For Immediate Release
May 16, 2013
Johns Hopkins APL Plays Key Role in Test of Second-Generation
Aegis BMD Missile Defense System
Today, engineers from The Johns Hopkins University Applied Physics Laboratory (APL) in Laurel, Md., contributed to the successful test of a system critical to the U.S. effort to protect against growing regional ballistic missile threats.
The APL team was instrumental in planning and instrument development for the Missile Defense Agency’s Flight Test Maritime-19 (FTM-19) — the third successful intercept of a ballistic missile target using the Standard Missile-3 (SM-3) Block IB and the Aegis Ballistic Missile Defense (BMD) weapon system. The Aegis BMD system detected, tracked and engaged an Aegis Readiness Assessment Vehicle-Group C (ARAV-C) Ballistic Missile target launched from the Pacific Missile Range Facility in Hawaii.
The operationally realistic test demonstrated the capability to lethally intercept a sophisticated, separating target with the Aegis BMD weapon system and an SM-3 Block IB missile. “This mission is the culmination of a series of flight tests to incrementally demonstrate the advanced capability that has been designed into the Aegis BMD and SM-3 Block IB system,” says Vishal Giare, APL’s assistant program area manager for Aegis BMD.
The test target was launched from the Pacific Missile Range Facility on the island of Kauai. “APL engineers developed test scenario parameters that allowed key weapon system capabilities to be tested. They also developed and integrated instrumentation on the ARAV-C target to ensure vital data was collected to validate our high-fidelity models and simulations,” adds Giare.
An Aegis cruiser stationed off Kauai used its advanced multifunctional phased-array radar, the AN/SPY-1, to detect and track the ballistic missile target and provide guidance commands to the SM-3 Block IB missile to destroy the target.
This test is the third in a series of three planned flight tests for the Aegis BMD SM-3 Block IB system to demonstrate its capability to intercept a variety of differently configured ballistic missile targets. The previous tests, FTM-16 Event 2A and FTM-18, were completed last year, on May 9 and June 26, respectively. Ultimately, this system is planned as a central component of the Phased Adaptive Approach envisioned by the United States for ballistic missile defense.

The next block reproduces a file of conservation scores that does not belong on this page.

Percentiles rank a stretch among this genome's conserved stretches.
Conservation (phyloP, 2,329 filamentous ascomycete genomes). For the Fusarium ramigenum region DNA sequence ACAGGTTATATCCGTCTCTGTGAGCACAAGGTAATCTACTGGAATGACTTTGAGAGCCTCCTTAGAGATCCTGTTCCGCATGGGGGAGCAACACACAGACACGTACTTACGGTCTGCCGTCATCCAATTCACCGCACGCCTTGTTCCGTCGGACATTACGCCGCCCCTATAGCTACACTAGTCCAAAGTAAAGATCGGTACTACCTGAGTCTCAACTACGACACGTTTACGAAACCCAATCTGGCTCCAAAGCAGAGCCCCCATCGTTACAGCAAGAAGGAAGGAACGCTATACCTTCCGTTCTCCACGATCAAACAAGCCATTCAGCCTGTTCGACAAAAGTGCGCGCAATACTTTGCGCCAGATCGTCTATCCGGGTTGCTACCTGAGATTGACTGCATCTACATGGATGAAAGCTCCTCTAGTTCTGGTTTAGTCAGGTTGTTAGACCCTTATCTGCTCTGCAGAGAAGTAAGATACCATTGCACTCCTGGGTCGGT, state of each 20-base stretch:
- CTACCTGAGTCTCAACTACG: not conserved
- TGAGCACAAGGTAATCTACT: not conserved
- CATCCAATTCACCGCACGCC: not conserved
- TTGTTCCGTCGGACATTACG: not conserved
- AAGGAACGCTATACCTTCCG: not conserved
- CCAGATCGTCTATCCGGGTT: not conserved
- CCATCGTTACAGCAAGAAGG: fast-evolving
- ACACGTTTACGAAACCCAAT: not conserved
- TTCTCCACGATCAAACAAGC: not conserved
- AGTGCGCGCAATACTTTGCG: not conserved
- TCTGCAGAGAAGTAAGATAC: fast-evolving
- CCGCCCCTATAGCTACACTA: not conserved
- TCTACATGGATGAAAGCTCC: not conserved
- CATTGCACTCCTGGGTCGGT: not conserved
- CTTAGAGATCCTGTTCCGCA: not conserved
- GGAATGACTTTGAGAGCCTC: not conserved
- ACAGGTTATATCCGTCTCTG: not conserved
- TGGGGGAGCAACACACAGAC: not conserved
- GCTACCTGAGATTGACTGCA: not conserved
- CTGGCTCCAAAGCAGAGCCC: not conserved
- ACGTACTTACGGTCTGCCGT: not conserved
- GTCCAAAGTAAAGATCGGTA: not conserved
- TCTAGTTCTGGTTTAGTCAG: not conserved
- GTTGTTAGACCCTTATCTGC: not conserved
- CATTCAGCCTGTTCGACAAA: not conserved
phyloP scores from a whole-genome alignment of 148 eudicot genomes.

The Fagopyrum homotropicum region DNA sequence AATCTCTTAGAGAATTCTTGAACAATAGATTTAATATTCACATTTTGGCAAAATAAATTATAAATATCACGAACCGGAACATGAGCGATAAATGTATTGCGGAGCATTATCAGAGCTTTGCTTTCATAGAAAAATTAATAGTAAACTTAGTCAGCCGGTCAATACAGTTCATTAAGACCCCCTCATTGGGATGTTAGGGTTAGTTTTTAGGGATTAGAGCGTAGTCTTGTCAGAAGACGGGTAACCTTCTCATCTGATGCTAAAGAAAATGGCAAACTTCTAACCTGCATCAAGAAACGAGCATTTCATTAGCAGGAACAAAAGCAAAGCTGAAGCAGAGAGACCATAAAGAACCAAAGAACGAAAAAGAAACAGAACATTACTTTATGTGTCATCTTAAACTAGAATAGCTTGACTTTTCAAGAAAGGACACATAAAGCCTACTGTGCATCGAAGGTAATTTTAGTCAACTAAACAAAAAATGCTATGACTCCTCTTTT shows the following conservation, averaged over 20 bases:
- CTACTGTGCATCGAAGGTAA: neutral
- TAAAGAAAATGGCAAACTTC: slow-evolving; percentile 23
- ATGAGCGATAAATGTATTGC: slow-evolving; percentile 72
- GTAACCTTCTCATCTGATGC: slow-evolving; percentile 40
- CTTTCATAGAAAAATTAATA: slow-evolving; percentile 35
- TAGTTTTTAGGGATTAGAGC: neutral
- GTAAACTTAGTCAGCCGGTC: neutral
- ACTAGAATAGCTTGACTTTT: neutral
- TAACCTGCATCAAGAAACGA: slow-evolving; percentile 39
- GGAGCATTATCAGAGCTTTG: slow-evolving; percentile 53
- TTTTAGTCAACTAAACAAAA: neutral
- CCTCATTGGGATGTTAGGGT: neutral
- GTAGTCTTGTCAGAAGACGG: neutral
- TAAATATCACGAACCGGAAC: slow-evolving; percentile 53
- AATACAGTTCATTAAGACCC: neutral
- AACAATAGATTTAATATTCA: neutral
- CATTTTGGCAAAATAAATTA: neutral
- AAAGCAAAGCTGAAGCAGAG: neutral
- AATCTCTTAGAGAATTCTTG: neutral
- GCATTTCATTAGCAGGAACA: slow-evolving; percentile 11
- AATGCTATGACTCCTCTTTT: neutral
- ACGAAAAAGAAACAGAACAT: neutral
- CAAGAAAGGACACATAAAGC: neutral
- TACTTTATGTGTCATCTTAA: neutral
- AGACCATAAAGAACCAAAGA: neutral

As the technical direction agent for Aegis BMD, the Applied Physics Laboratory is integral in the full systems engineering lifecycle, including testing and transition of the BMD capability to the fleet. APL played a critical role in planning and designing the mission scenario, evaluating the test target, and predicting the Aegis BMD system performance for the test.
The Missile Defense Agency and the Navy cooperatively manage the Aegis BMD program. Raytheon Missile Systems, Tucson, Ariz., is the prime contractor for the development of the SM-3. Lockheed Martin Maritime Systems and Sensors, Moorestown, N.J., is the prime contractor for the Aegis BMD Combat System installed in Aegis cruisers and destroyers.
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The Applied Physics Laboratory, a not-for-profit division of The Johns Hopkins University, meets critical national challenges through the innovative application of science and technology. For more information, visit www.jhuapl.edu.